TB diagnostic innovations: Can India take the lead?

No country has more cases of tuberculosis (TB) than India. Research from India played a critical role in the development of the global strategy to stop TB.Yet, Indian industry and academics have not developed any new tools (diagnostics, drugs or vaccines) for TB. Why has India has failed to innovate in TB research and development? To understand this better, we recently organized a conference at St John's Research Institute (SJRI) in Bangalore, India. For the first time, this meeting brought together over 200 representatives from industry, government, donors, academia, civil society and the media to discuss what it takes to innovate in TB diagnostics in India and to move from importation and imitation to innovation.The goal was to stimulate industry interest and investments in TB innovations.

Call to protect rights of domestic workers

It is a social outcry, one that has borne testimony of its existence when well known Bollywood film-star Shiney Ahuja was accused of raping his domestic help. But his is not an isolated incident say union of domestic workers campaigning for their rights in the Uttar Pradesh (UP) state.They thus organized themselves together to raise their voice against sexual harassment at their workplace and have ensured their voice is heard - loud and clear!

World Heart Day: Quit tobacco for a health heart

Photo credit: World Heart Federation
World Heart Day, 29 September
Sixty-three per cent deaths are due to non-communicable diseases (NCDs), among which heart diseases or cardiovascular diseases (CVDs) are one of the major killers. The first WHO Global status report on non-communicable diseases (NCDs) (April 2011) confirms that NCDs are the leading killer today, with 3 crores 61 lakh people dying from heart disease, strokes, chronic lung diseases, cancers and diabetes in 2008. Nearly 80% of these deaths (equivalent to 2 crores 9 lakh people) occurred in poorer communities dispelling the myth that such conditions are mainly a problem of affluent societies.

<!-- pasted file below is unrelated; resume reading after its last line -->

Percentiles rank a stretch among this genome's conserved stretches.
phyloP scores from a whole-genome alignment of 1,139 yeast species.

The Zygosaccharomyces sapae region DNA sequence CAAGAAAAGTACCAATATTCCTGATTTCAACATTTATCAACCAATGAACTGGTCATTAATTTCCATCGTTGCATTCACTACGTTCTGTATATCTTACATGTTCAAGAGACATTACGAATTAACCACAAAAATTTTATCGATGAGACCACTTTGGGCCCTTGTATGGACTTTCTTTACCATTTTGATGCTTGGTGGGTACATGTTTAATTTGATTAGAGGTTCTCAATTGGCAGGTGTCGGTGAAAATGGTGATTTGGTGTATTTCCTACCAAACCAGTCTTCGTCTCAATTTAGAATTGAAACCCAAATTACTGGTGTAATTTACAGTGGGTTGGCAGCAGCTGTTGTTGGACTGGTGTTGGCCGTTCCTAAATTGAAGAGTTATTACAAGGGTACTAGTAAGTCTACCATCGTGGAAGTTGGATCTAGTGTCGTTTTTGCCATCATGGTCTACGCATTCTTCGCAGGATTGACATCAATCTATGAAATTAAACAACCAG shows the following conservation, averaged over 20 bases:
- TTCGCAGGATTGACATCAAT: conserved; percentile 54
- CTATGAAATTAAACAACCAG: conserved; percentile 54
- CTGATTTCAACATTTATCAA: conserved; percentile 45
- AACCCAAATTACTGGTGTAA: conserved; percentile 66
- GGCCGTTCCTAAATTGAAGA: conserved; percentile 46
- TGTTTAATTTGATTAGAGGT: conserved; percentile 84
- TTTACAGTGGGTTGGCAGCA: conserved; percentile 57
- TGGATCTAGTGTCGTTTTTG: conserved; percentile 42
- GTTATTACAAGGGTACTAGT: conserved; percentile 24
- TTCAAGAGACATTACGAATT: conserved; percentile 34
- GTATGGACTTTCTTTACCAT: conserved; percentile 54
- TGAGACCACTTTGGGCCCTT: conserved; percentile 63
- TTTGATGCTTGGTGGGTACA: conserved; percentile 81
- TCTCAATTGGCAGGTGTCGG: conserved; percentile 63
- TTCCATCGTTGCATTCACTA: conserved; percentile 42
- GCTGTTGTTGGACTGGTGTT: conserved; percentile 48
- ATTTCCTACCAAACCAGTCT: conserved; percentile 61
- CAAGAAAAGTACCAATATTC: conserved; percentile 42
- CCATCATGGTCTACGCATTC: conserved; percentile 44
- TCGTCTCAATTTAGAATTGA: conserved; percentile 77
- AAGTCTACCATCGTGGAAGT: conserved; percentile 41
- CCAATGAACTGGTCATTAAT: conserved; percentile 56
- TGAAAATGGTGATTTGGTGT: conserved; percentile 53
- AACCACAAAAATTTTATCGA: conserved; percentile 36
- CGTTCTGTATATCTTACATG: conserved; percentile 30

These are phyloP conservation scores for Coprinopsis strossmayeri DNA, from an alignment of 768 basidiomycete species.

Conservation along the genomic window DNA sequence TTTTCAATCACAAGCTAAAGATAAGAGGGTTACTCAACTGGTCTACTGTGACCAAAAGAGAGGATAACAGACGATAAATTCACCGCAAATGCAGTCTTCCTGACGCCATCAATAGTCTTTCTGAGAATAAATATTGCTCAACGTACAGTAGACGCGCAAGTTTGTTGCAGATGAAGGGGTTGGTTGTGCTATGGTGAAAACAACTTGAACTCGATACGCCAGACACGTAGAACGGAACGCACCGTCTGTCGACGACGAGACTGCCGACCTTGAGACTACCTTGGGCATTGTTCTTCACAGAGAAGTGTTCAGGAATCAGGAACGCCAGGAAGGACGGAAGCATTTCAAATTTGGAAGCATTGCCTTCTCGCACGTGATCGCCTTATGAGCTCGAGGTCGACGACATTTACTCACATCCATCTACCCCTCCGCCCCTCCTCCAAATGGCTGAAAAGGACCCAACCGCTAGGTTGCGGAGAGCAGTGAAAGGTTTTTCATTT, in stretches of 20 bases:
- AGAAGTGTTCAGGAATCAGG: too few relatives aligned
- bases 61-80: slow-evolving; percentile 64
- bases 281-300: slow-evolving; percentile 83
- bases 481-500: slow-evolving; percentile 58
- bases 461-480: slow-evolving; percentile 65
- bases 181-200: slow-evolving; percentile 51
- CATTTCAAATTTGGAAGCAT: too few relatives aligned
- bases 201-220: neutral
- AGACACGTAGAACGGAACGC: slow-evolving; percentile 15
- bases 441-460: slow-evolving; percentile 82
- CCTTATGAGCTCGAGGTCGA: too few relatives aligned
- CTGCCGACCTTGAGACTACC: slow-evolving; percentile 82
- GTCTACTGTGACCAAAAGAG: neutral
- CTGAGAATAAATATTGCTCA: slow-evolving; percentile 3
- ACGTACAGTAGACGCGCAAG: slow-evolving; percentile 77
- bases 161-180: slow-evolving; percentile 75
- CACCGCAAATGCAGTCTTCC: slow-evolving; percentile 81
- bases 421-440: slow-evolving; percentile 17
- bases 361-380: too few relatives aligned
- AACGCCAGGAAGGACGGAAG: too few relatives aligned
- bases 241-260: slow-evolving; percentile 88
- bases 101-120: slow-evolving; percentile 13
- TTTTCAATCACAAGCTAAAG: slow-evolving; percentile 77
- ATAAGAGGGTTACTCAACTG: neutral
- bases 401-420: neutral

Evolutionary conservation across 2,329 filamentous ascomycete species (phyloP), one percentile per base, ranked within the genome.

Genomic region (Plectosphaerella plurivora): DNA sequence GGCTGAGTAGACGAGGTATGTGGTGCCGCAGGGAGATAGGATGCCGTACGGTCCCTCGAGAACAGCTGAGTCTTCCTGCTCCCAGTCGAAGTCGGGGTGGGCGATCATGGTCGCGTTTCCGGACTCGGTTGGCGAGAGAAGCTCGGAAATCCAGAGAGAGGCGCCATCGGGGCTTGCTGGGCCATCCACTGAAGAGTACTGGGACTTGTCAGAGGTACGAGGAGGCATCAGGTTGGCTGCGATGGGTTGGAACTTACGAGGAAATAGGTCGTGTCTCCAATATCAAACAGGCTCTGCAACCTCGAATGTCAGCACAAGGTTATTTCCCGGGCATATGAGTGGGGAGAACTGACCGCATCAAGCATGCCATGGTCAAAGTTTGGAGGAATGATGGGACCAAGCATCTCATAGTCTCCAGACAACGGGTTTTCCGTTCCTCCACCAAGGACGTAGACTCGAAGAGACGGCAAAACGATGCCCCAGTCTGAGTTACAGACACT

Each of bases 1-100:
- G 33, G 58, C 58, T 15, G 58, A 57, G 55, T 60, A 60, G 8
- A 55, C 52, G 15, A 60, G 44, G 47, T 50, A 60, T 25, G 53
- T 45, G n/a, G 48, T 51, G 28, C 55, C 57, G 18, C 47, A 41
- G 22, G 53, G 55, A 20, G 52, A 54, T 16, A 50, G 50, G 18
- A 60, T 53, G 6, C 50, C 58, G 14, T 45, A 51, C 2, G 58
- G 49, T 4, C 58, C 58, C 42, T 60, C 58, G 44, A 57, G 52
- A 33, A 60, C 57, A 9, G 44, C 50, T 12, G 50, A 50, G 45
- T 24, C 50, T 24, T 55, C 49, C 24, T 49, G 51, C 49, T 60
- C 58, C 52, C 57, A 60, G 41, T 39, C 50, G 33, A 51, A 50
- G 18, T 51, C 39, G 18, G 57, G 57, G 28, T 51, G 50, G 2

Optimism in AIDS vaccine research

While the world knows several ways of preventing transmission of HIV, a safe and effective vaccine is still lacking on the list. For years researchers around the world have been working on the development of such a vaccine in a challenging, step by step process. But they have reason for optimism. During this year's AIDS Vaccine 2011 conference (Bangkok, September 12-15) more than 400 new studies outlining advances in the search for an AIDS vaccine were presented. Most highlighted, however, was a further analysis of the so-called RV144 trial - the largest AIDS vaccine trial ever conducted (involving more than 16,000 volunteers in Thailand) and the first trial to demonstrate that a vaccine can protect against HIV infection.

New agreement does not safeguard health policy from industry interference

Despite pressure from global public health advocates, world leaders missed a critical opportunity to put in place strong safeguards to protect public health from corporate conflicts of interest. The undue influence of profit-driven transnational corporations in the food, beverage, tobacco and pharmaceutical sectors means that current policies promote private interests instead of public health.

"Ending the AIDS epidemic by combination prevention": Mitchell Warren

The Science of Community Engagement makes the difference: Mitchell Warren

More Needs To Be Done To Improve Maternal Health and Reduce Child Mortality

The Millennium Development Goals 4 and 5 envisage reducing child mortality by 33% and maternal mortality ratio by 75%, between 1990 and 2015. But going by the latest study, “Progress toward Millennium Development Goals 4 and 5 on maternal and child mortality: an updated systematic analysis,” published in The Lancet, this seems to be a far cry. Recent trends show that very few countries are going to achieve the international targets for improving maternal and child health. In fact, only 9 out of 137 developing countries -- China, Egypt, Iran, Libya, Maldives, Mongolia, Peru, Syria, and Tunisia-- will achieve both the goals by the deadline of 2015, while 5 other countries Bhutan, El Salvador, Morocco, Oman, and Turkey are likely to achieve them by 2020.

We Can Pray In The Streets And Not In Barracks: We Live In India